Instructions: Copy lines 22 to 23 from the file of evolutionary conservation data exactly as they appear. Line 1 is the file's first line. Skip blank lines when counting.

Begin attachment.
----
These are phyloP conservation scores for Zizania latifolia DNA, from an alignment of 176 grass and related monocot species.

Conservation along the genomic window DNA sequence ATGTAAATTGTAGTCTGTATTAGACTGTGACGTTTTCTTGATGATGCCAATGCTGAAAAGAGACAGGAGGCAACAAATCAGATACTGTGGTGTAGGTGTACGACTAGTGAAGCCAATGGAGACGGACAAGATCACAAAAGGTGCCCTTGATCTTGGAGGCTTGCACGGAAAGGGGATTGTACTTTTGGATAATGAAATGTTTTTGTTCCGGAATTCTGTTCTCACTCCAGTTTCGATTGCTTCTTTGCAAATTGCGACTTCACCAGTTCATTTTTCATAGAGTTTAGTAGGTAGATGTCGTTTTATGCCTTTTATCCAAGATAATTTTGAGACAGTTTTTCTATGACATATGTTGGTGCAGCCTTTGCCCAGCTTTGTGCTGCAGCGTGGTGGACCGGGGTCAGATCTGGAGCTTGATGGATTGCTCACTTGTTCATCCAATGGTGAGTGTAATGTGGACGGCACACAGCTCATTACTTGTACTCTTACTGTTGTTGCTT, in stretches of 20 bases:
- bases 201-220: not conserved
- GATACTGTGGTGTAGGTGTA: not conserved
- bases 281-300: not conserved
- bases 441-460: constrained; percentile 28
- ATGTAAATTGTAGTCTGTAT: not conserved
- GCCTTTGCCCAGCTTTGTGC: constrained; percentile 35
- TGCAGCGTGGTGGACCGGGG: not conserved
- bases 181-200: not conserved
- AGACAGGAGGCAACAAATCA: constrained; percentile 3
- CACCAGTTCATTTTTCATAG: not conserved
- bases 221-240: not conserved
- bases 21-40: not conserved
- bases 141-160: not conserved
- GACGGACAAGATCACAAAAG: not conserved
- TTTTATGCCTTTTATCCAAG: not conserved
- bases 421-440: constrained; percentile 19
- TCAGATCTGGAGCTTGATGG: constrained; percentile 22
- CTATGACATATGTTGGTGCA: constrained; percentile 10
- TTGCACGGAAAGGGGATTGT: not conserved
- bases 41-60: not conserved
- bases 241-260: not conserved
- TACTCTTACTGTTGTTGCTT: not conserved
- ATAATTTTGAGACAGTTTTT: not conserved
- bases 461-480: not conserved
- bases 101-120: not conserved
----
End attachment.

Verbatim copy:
- bases 41-60: not conserved
- bases 241-260: not conserved